By Jim Schutze
By Rachel Watts
By Lauren Drewes Daniels
By Anna Merlan
By Lee Escobedo
By Alice Laussade
By Scott Reitz
We usually talk about music in this space.
Well, as I understand it, James Dante Kings was a talented percussionist.
I can't say that I know this for certain; I've never heard Kings play. But I do know that the 17-year-old high school senior was supposed to start studying at the Manhattan School of Music in New York City next fall. And I know he had been offered a scholarship to attend that school. So, certainly, that's a vote in favor of his talent.
But Kings was no hotshot rock star. A month ago, few besides Kings' friends, classmates and family had ever heard his name. At that time, he was just another promising music student set to come out from under Booker T. Washington High School's arts magnet umbrella.
Odd how things change so quickly.
Three weeks ago, Kings was in Austin on a field trip with the two dozen other members of Booker T. Washington's Latin jazz ensemble. They were traveling as part of a three-day performance tour that had, just one day earlier, taken them to Houston. On the morning of March 28, they were slated to perform at the State Capitol building.
But in the very early hours of March 28, Kings was found dead on Interstate 35, the apparent victim of a hit-and-run accident. His body was found not too far from the hotel in which his group was staying.
Word spread quickly. By Friday afternoon, Austin CBS affiliate KEYE-Channel 42 and Dallas FOX affiliate KDFW-Channel 4 had both reported Kings' death. We at the Dallas Observer picked up the story on our music blog that evening, and by Saturday, both the Austin American-Statesman and The Dallas Morning News had run lengthy articles about the incident in their morning editions.
Suddenly, a whole bunch of people knew Kings' name.
But even now, three weeks later, even with all those eyes watching the story, all anyone really knows about Kings' death is, well, that he died. And, if you want to editorialize it, that he died too young.
There are some obvious roadblocks to finding out the details: Kings' classmates aren't talking, at least not publicly. Neither are his teachers or chaperones. Meanwhile, Dallas and Austin police are still trying to piece together what they have learned, so they're not acting like Chatty Cathy dolls either.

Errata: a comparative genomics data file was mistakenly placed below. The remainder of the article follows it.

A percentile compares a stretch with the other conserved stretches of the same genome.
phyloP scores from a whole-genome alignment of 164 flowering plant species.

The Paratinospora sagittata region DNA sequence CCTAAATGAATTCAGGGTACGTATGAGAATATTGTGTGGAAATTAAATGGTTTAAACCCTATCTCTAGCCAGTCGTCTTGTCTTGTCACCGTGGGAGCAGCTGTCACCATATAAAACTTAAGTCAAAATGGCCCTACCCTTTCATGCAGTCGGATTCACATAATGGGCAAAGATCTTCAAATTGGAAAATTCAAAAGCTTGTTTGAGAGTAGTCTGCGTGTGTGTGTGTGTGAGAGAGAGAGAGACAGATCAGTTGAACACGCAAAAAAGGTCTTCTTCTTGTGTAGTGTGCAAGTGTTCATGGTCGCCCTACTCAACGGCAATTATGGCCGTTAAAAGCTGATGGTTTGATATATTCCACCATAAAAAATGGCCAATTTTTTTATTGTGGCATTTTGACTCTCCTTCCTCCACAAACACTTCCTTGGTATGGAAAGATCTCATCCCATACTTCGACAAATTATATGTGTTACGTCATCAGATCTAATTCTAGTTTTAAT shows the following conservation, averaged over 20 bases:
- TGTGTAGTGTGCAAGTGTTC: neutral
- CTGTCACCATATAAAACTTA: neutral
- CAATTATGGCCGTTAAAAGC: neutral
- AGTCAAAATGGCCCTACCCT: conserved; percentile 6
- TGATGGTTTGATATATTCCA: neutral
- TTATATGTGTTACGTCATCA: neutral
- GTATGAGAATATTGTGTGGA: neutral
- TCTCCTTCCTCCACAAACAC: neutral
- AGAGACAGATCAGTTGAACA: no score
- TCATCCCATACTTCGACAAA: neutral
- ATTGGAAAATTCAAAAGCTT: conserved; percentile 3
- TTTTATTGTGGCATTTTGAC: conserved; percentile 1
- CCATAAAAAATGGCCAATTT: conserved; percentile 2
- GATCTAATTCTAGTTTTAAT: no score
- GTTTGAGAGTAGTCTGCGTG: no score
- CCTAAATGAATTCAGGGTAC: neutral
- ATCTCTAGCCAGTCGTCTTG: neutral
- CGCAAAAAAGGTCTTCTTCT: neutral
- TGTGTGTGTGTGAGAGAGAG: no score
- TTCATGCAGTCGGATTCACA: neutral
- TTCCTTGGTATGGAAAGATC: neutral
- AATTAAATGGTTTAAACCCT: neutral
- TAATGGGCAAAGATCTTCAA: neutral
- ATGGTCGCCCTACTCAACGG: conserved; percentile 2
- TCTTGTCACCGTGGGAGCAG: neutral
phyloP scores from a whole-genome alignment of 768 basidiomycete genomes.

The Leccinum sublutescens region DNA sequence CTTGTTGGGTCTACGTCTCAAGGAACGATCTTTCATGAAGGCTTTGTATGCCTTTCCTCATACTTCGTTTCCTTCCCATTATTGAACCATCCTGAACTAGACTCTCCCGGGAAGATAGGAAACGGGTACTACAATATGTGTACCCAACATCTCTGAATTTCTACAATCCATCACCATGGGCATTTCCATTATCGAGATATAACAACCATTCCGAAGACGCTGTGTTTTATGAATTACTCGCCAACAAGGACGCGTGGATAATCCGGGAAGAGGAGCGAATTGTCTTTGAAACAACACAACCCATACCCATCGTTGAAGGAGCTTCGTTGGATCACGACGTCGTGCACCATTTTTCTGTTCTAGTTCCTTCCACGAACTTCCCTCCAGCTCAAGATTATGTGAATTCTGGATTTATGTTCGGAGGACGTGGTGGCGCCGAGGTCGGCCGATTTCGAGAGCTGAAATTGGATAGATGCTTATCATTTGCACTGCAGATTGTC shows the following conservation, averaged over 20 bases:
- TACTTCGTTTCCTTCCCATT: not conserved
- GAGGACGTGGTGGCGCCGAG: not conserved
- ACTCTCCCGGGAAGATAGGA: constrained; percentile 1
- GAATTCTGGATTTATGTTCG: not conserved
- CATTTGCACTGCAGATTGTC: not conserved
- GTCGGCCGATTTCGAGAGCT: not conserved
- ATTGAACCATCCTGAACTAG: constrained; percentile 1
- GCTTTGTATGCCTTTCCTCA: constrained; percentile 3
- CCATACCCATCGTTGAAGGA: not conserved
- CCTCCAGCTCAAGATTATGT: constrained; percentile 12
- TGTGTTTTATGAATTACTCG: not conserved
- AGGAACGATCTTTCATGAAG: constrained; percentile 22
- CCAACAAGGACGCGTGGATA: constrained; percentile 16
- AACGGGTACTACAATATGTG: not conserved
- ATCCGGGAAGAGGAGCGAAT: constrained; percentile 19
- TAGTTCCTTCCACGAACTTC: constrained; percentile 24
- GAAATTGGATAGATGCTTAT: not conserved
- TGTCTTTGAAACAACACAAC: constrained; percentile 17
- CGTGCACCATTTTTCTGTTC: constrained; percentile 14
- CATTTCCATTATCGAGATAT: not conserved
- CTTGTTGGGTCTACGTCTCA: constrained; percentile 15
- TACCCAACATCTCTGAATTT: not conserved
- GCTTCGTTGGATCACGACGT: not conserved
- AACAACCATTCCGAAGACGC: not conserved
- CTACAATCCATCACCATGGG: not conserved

All we have now is a cloud of lingering unknowns, waiting to be answered. And it doesn't look like that cloud will go away anytime soon.
Kings' parents acknowledged as much at a news conference held last Thursday—just one day after a press release announced that the Kings family had retained the services of a lawyer to help them, too, investigate their son's death.
They explained that they only seem to know the facts that everyone else does: that, at around 2:15 a.m. on March 28, Kings was found dead on I-35; and that, on March 27, after the 11 p.m. curfew his field trip itinerary had indicated as "lights out" time, Kings was awake and socializing in one of his classmates' hotel rooms.
And, yes, they've heard the rumors too: On April 1, the Morning News reported that Kings' father believed that his son "may have unknowingly been slipped a drug" while socializing with his classmates on the night of March 27. (That belief remains unsubstantiated; the results of the Austin Police Department's toxicology report on the matter have yet to be released.)
So, James and Leslie Kings seem to have changed gears in their search for answers. At their news conference, they openly criticized what they say are lax rules for Booker T. Washington's field trips. And instead of the how, they've chosen to focus on the why.
"We had trusted the chaperones and the teachers who were on this trip with our son to look after his safety and to make sure his conduct was in line with what they would require him to do," Kings' father said. Specifically, Kings' parents said, they hope to learn why the field trip didn't strictly follow the itinerary they had received from the school.
"Apparently there was a lax position regarding curfews," Kings said, "and I feel like if the curfews were going to be relaxed, this is something the parents should be made aware of."
While their lawyer has filed a petition to help the family better investigate the circumstances surrounding James' death, no lawsuit has been filed. And, though it's tough to imagine that there won't be a civil lawsuit at some point down the line, the Kingses aren't currently planning one. Instead, they are staying focused on making sure there are formal changes made to the Dallas Independent School District's field trip policies.
"We want to be constructive in the fight we're in," Kings said. "Even though [these students] might be highly intelligent and highly creative, they're still kids. They're still minors. They still need supervision."
Sure. But can rules and regulations truly prevent something like what happened to James Dante Kings from happening again? I don't really know.
All I know is that James Dante Kings died on March 28. And while, as I understand it, he was a talented percussionist, that doesn't make his death any more or less of a shame.